• elayne says:

    Hi there. My name is Elayne, I am 65 years old, and I live in Media, PA. I am a member of The Blue Route Vineyard Church here in Media. It is very enjoyable and rewarding serving as the greeter and tithe taker, my being able to always joyfully welcome the beautiful smiles on the faces of our body of Christ. God has blessed me with His mercy, boundless love, kindness and forgiveness, and I feel I always want to give these back to everyone. Recently, I lost my wonderful, 70 year old husband, thus I must seek employment, however since I was always blessed to be able to be a stay-at-home mom, then was blessed to be able to remain at home with my husband, I am a dinosaur in this current, work environment. I had a good career before marriage, but these experiences are way too old for my resume. Also I do not know the necessary computer programming skills, such as WORD, Excel and MS Office. Unfortunately due to many medical bills incurred by my husband, now I cannot afford to take these programs at the local college, nor have I been able to grasp them from the free tutorials on line. I am trying to rent the spare room in my apartment, however finding a woman of high character who wants a room has proven to be a daunting task. Also, my landlord said that should I have a room mate, he will raise my rent by $100 per month. I am sacrificing my privacy for financial relief, and if I have to give my landlord this financial relief, my efforts will be rather moot. Without a job and a roommate, soon I will be homeless as very sadly, my one son, who was a Christian died, and my other son is not a Christian, and he simply has a different take on life. Through all of this, please know that I have no fear, and I am not anxious, my well knowing that everything is within our amazing Lord’s permission. I know that He has a perfect plan for me. Currently, I am writing a autobiography, which completely honors Him. As I have been told, this book is very interesting in that the title and theme started off completely differently. Then one day as I was driving, The Holy Spirit spontaneously led me to my church and for me to speak with my pastor. From this point on, my relationship with Jesus completely changed, and it became amazingly much more personal. You see, I never knew that we could speak to Jesus, and He would speak back to us. I never knew that we could call on Jesus, and he would come. I have learned that the reason He comforts us is not to be comforted, it is so that we know how to comfort others by and through His amazing love. I humbly reach out to you for your prayers that an honorable roommate comes my way very soon, also does employment so I can retain my apartment and my internet, so that I can finish writing my book in the comfort and convenience of my own environment … only if this is His plan. Thank you and God Bless you. Elayne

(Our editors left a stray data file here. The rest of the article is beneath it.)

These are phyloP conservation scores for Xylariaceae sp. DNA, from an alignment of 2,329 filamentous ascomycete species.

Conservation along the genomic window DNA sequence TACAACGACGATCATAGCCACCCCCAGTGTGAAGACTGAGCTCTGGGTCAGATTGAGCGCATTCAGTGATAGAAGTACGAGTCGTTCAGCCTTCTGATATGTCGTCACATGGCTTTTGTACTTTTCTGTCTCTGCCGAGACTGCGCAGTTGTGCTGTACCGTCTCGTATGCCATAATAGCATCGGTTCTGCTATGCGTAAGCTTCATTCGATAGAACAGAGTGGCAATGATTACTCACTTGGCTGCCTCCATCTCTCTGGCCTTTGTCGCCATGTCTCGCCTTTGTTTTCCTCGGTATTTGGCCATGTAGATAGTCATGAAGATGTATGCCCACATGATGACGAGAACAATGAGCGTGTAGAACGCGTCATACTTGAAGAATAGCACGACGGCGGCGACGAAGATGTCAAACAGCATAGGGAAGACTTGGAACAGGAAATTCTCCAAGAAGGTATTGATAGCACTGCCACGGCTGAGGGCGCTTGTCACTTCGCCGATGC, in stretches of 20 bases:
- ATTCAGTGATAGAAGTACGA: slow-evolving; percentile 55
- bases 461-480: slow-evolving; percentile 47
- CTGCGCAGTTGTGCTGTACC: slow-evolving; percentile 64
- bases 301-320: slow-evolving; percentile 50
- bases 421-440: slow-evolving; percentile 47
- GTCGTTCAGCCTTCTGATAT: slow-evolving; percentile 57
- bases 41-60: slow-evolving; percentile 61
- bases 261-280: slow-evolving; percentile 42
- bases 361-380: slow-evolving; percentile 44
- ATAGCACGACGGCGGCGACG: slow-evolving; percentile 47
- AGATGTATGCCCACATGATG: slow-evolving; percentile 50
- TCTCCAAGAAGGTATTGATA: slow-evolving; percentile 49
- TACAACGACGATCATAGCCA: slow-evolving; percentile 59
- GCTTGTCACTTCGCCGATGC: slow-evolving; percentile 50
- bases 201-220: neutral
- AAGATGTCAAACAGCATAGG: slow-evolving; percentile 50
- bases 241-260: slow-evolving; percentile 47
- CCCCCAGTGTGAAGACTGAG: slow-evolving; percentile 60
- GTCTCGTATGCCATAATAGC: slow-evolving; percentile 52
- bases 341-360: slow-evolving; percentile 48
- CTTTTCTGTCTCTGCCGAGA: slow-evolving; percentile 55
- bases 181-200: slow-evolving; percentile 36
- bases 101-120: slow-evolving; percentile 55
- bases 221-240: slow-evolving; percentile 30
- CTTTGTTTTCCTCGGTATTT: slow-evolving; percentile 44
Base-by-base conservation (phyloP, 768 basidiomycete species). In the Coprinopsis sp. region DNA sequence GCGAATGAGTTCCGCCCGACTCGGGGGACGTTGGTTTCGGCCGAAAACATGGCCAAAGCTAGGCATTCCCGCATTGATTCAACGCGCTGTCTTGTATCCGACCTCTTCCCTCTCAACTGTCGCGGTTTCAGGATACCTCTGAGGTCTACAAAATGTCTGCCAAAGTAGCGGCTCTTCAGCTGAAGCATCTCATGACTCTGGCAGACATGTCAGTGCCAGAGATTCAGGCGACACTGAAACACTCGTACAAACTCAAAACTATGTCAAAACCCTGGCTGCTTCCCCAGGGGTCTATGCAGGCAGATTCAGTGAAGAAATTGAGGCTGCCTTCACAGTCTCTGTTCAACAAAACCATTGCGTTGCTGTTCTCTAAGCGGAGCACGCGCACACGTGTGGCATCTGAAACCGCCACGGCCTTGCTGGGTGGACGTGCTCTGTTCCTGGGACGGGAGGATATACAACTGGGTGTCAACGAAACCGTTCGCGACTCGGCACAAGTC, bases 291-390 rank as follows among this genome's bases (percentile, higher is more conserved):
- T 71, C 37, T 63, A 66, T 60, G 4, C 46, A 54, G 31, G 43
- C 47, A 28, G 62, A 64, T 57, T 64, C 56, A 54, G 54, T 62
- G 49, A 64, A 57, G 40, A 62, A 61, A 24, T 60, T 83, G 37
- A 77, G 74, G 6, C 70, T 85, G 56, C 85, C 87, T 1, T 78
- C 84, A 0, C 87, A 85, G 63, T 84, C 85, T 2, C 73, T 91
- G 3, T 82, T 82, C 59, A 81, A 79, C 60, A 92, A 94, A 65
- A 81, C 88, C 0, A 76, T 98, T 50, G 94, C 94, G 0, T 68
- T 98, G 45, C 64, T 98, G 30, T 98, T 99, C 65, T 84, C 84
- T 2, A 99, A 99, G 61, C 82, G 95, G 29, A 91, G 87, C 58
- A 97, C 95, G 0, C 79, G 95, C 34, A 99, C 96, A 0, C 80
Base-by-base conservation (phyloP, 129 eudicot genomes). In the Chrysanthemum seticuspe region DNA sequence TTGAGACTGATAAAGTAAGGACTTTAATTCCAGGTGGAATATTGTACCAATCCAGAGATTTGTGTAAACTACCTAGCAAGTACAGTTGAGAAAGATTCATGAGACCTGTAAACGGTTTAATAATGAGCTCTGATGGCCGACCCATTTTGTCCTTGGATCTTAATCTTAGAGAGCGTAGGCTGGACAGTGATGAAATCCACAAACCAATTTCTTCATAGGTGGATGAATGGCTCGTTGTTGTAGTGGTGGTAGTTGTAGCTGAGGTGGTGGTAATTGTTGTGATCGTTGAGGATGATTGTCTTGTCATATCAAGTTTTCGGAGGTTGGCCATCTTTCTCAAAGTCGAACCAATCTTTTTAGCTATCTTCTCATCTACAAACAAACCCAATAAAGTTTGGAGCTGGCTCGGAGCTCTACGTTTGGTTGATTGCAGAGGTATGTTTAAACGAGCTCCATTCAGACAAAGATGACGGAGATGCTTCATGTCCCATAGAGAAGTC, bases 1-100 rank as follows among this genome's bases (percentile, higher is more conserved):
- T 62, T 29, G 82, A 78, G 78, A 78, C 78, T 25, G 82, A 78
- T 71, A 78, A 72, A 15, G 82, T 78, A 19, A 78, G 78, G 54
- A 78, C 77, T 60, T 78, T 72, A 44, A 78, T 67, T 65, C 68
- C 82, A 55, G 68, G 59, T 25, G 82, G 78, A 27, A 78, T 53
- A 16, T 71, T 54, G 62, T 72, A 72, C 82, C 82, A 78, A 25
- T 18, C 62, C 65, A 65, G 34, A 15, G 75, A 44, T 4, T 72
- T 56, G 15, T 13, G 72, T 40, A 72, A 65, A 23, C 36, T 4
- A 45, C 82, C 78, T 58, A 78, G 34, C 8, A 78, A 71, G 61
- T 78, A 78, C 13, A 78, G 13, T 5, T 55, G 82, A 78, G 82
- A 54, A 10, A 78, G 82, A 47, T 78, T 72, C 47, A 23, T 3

• Barbara Alpert Barbara Alpert says:

    Hi Imran Buta, Sorry to hear that you are in financial need. Please beware that this organization does not give money out. However, God know your needs and His word says, “Your heavenly Father already knows perfectly well what you need and he will give it to you if you give him first place in your life and live as he wants you to.” (Matthew 6:33 LB). In order for the Lord to provide for your needs you first need to believe and trust in Him. Have you? If so, have you been faithful with that which He has already blessed and entrusted to you? Look forward to your reply.

  • imran buta says:

    dear sir&madam

    I m Imran buta from pakistan
    i request you i family problems we need help for money
    i email [it is our policy not to publish personal contact information] you wait email

  • Jamie Jamie says:

    Hi MD Suhaib, what kinds of financial problems do you have? How do you think becoming a Christian will help with those problems?